Things My Therapist Has Taught Me

Sips of Jen and Tonic

bc425f09027fd13912ac10b6728e4ea3I don’t typically write serious subject matter on this blog, but a few months ago I wrote about my desire to seek therapy for a myriad of issues I’ve faced for years. A woman of my word, I began going almost immediately.

I don’t like talking to friends or family members about my problems so the idea of talking to a stranger about my innermost thoughts really put me off. Luckily, I found someone totally aces on the first try, and she has taught me some very valuable things in our time together so far.

How you feel about yourself is not a democracy.

I would never have described myself as a “people pleaser” until I started seeing her. Now I can’t believe I never saw it before. In every facet of my life I am living for someone else: at work, in relationships, with my family, among friends. No…

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To Drop or not to Drop, That is the Question

Last week I was confronted with a difficult choice. I had just received my midterm grades for two classes; I did not do as well as I hoped. In addition to the disappointment, I also faced a decision: do I drop this course or do I remain in the class? Do I hope for the best but expect the worst? There were a lot of things to consider, but the two most glaring concerns had to do with academics and finances.

Fifteen years ago, I was a student at the University of Toronto. One of the things that I wish I had done differently was dropping courses that I was not doing well in. For instance, Introduction to Economics – I struggled in this course; by the midterm I had serious doubts about my ability to pass the course. I didn’t even consider dropping the course because I felt that it was a waste of money to do so. I also did not want to increase my OSAP debt any more than I needed to. So I remained in the course and prepared my Mom and Dad for the possibility of failure. Final Grade: 52%, D minus. Come graduation, this mark would be one of the marks that would pull down my GPA.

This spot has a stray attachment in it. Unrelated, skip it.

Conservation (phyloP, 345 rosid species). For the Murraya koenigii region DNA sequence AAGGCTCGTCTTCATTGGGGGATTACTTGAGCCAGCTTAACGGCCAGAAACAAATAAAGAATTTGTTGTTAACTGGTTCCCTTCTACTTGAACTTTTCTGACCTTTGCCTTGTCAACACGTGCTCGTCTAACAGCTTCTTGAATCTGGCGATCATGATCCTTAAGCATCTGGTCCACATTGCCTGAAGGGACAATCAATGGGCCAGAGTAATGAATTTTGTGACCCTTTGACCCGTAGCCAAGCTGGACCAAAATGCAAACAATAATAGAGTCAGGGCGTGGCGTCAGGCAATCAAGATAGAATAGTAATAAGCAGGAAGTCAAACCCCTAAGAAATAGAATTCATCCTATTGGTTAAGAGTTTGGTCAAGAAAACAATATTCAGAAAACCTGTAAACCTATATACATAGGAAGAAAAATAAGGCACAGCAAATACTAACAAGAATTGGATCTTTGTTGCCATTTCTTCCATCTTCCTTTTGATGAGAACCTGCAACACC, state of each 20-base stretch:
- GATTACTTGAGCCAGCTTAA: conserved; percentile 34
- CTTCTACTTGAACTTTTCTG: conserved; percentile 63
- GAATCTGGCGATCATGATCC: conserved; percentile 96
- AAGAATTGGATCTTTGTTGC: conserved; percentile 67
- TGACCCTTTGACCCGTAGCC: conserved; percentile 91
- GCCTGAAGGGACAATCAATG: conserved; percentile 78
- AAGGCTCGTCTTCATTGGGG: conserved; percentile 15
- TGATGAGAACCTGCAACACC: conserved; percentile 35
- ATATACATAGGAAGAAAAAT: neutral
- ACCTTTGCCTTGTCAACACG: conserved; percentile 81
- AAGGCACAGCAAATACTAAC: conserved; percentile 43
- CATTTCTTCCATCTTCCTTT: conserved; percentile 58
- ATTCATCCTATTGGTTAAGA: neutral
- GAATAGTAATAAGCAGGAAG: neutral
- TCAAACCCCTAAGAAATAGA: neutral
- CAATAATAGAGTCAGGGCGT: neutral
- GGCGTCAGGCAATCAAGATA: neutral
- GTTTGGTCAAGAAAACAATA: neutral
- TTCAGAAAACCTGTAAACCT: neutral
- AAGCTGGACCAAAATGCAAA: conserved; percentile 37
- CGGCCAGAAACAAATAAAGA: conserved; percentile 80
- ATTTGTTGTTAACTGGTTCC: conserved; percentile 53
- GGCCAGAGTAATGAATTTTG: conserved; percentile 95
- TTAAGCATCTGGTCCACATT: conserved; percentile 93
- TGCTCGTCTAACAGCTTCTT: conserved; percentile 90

Fast forward to today. What to do? As a mature student, finances are probably the biggest challenge to doing well in school, the second is time management. To make this decision, I needed to put into context why I decided to return to school. I returned to school to complete an undergraduate degree with the unwavering intention to pursue graduate studies; preferably graduating with first class standing so that I am considered for scholarships and bursaries. After getting my Masters I intend to take the Canadian Foreign Services Exam and build my career as a Diplomat. To do any of this, my GPA needs to remain my first priority. Remembering this, the decision became easy – I dropped the course.

When deciding whether to drop a course or not, it’s important to remember that the decision is personal and needs to be put into the context of your life. Try and remember why you are in school and also what you need to do in order to build your future. If graduate studies is not part of your plan, then having one or two lower marks will not really matter. But if you intend to pursue graduate studies, good marks should remain your top priority. Protect your GPA! This is what I am doing my second time around.

Ttyl,

Neena

¿Cansada o Casada?

C’est difficile d’apprendre une nouvelle langue. Imaginez-vous si vous auriez appris deux ou trois! Chez Glendon, j’apprends français et espagnol en même temps. Quelque fois, j’ai confondu les deux. C’est frustrant. Par exemple, au lieu du mot “et” en françias j’écris “y”, au lieu du mot “pero” en español, je dis “mais”. Je me confonds et la personne avec qui je parle! En fait, c’est drôle 🙂 Continue reading

Tick-tock goes the clock

Last week I had my first presentation of the year. It was for my Foreign Policy Analysis class with Professor Edelgard Mahant. This is one of my favorite classes this year. My presentation was jam-packed; so jam-packed that I went over time. This was unfortunate. When I spoke to my husband about this he suggested that in the future I enlist the help of one of my classmates. He or she can provide a signal to indicate to let you know that your time is almost up. This is a great idea! There are other things that you can do to make sure you stay on time, like rehearsing. I didn’t rehearse before this presentation and this really affected my delivery. As I usually rehearse, I know it works!

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Burning the candle at both ends

For those of you are over 30, you will know the expression “burning the candle at both ends”. That is how I feel right now. Midterms, assignments, meetings, homework, readings, tutorials, cooking, cleaning, paying bills, cleaning the cat litter – it all gets too much sometimes. I do admit I am feeling a bit overwhelmed. Continue reading